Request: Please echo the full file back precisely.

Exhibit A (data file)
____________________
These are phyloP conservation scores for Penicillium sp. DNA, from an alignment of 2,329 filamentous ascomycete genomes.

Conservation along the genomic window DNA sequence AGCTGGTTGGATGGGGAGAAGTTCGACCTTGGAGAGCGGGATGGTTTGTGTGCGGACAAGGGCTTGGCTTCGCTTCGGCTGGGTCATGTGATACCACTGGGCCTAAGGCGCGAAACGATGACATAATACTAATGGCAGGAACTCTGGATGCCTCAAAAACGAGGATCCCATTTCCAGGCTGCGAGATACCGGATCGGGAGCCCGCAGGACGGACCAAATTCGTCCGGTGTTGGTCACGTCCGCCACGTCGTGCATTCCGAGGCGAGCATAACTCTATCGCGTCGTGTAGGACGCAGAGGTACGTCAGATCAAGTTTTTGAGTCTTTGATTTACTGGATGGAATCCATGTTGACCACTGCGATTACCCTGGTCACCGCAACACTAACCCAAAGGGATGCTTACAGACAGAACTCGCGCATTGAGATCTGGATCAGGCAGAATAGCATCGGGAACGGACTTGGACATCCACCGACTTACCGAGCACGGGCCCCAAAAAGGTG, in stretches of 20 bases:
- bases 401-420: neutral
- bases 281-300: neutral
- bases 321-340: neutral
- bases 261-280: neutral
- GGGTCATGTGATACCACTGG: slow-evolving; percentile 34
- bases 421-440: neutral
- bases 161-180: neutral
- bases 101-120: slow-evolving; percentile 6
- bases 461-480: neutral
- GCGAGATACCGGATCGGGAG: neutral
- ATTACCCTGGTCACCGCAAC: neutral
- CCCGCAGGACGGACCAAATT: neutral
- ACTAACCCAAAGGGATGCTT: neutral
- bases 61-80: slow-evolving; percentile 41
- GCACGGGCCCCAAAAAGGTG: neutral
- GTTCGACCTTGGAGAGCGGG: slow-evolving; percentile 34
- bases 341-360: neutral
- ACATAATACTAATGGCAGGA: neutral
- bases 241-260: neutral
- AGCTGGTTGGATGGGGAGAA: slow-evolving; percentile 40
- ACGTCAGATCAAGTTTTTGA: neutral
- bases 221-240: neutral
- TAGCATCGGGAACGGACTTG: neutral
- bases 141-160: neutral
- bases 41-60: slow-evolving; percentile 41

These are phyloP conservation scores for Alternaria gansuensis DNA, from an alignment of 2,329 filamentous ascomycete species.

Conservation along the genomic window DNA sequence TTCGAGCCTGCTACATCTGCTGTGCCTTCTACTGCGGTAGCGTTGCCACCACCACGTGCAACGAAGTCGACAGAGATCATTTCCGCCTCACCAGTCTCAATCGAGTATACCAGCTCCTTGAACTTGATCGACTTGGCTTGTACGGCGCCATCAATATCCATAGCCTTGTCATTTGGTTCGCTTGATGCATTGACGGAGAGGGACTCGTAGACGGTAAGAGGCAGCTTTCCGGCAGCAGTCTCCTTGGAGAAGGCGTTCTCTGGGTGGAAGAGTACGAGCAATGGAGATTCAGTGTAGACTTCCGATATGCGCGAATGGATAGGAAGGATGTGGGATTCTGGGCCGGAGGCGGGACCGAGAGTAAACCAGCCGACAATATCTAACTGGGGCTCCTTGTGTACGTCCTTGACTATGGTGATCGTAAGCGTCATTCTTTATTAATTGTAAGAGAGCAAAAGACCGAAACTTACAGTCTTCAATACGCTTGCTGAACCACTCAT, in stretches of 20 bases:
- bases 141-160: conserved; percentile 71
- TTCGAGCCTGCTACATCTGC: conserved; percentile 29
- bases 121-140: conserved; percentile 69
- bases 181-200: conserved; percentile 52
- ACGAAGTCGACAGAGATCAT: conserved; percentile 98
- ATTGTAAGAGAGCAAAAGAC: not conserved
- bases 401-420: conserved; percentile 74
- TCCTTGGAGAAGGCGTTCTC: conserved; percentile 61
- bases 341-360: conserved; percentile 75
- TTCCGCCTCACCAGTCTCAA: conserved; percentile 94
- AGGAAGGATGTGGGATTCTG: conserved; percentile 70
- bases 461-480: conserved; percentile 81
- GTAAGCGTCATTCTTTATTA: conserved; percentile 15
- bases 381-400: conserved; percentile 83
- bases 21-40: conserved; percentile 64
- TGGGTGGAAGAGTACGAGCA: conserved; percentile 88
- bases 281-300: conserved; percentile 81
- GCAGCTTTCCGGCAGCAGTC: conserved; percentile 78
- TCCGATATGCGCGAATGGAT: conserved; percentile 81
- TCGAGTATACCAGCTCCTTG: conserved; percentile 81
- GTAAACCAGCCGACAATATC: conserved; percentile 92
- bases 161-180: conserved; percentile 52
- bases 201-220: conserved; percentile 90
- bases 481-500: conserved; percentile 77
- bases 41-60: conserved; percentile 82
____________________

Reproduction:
These are phyloP conservation scores for Penicillium sp. DNA, from an alignment of 2,329 filamentous ascomycete genomes.

Conservation along the genomic window DNA sequence AGCTGGTTGGATGGGGAGAAGTTCGACCTTGGAGAGCGGGATGGTTTGTGTGCGGACAAGGGCTTGGCTTCGCTTCGGCTGGGTCATGTGATACCACTGGGCCTAAGGCGCGAAACGATGACATAATACTAATGGCAGGAACTCTGGATGCCTCAAAAACGAGGATCCCATTTCCAGGCTGCGAGATACCGGATCGGGAGCCCGCAGGACGGACCAAATTCGTCCGGTGTTGGTCACGTCCGCCACGTCGTGCATTCCGAGGCGAGCATAACTCTATCGCGTCGTGTAGGACGCAGAGGTACGTCAGATCAAGTTTTTGAGTCTTTGATTTACTGGATGGAATCCATGTTGACCACTGCGATTACCCTGGTCACCGCAACACTAACCCAAAGGGATGCTTACAGACAGAACTCGCGCATTGAGATCTGGATCAGGCAGAATAGCATCGGGAACGGACTTGGACATCCACCGACTTACCGAGCACGGGCCCCAAAAAGGTG, in stretches of 20 bases:
- bases 401-420: neutral
- bases 281-300: neutral
- bases 321-340: neutral
- bases 261-280: neutral
- GGGTCATGTGATACCACTGG: slow-evolving; percentile 34
- bases 421-440: neutral
- bases 161-180: neutral
- bases 101-120: slow-evolving; percentile 6
- bases 461-480: neutral
- GCGAGATACCGGATCGGGAG: neutral
- ATTACCCTGGTCACCGCAAC: neutral
- CCCGCAGGACGGACCAAATT: neutral
- ACTAACCCAAAGGGATGCTT: neutral
- bases 61-80: slow-evolving; percentile 41
- GCACGGGCCCCAAAAAGGTG: neutral
- GTTCGACCTTGGAGAGCGGG: slow-evolving; percentile 34
- bases 341-360: neutral
- ACATAATACTAATGGCAGGA: neutral
- bases 241-260: neutral
- AGCTGGTTGGATGGGGAGAA: slow-evolving; percentile 40
- ACGTCAGATCAAGTTTTTGA: neutral
- bases 221-240: neutral
- TAGCATCGGGAACGGACTTG: neutral
- bases 141-160: neutral
- bases 41-60: slow-evolving; percentile 41

These are phyloP conservation scores for Alternaria gansuensis DNA, from an alignment of 2,329 filamentous ascomycete species.

Conservation along the genomic window DNA sequence TTCGAGCCTGCTACATCTGCTGTGCCTTCTACTGCGGTAGCGTTGCCACCACCACGTGCAACGAAGTCGACAGAGATCATTTCCGCCTCACCAGTCTCAATCGAGTATACCAGCTCCTTGAACTTGATCGACTTGGCTTGTACGGCGCCATCAATATCCATAGCCTTGTCATTTGGTTCGCTTGATGCATTGACGGAGAGGGACTCGTAGACGGTAAGAGGCAGCTTTCCGGCAGCAGTCTCCTTGGAGAAGGCGTTCTCTGGGTGGAAGAGTACGAGCAATGGAGATTCAGTGTAGACTTCCGATATGCGCGAATGGATAGGAAGGATGTGGGATTCTGGGCCGGAGGCGGGACCGAGAGTAAACCAGCCGACAATATCTAACTGGGGCTCCTTGTGTACGTCCTTGACTATGGTGATCGTAAGCGTCATTCTTTATTAATTGTAAGAGAGCAAAAGACCGAAACTTACAGTCTTCAATACGCTTGCTGAACCACTCAT, in stretches of 20 bases:
- bases 141-160: conserved; percentile 71
- TTCGAGCCTGCTACATCTGC: conserved; percentile 29
- bases 121-140: conserved; percentile 69
- bases 181-200: conserved; percentile 52
- ACGAAGTCGACAGAGATCAT: conserved; percentile 98
- ATTGTAAGAGAGCAAAAGAC: not conserved
- bases 401-420: conserved; percentile 74
- TCCTTGGAGAAGGCGTTCTC: conserved; percentile 61
- bases 341-360: conserved; percentile 75
- TTCCGCCTCACCAGTCTCAA: conserved; percentile 94
- AGGAAGGATGTGGGATTCTG: conserved; percentile 70
- bases 461-480: conserved; percentile 81
- GTAAGCGTCATTCTTTATTA: conserved; percentile 15
- bases 381-400: conserved; percentile 83
- bases 21-40: conserved; percentile 64
- TGGGTGGAAGAGTACGAGCA: conserved; percentile 88
- bases 281-300: conserved; percentile 81
- GCAGCTTTCCGGCAGCAGTC: conserved; percentile 78
- TCCGATATGCGCGAATGGAT: conserved; percentile 81
- TCGAGTATACCAGCTCCTTG: conserved; percentile 81
- GTAAACCAGCCGACAATATC: conserved; percentile 92
- bases 161-180: conserved; percentile 52
- bases 201-220: conserved; percentile 90
- bases 481-500: conserved; percentile 77
- bases 41-60: conserved; percentile 82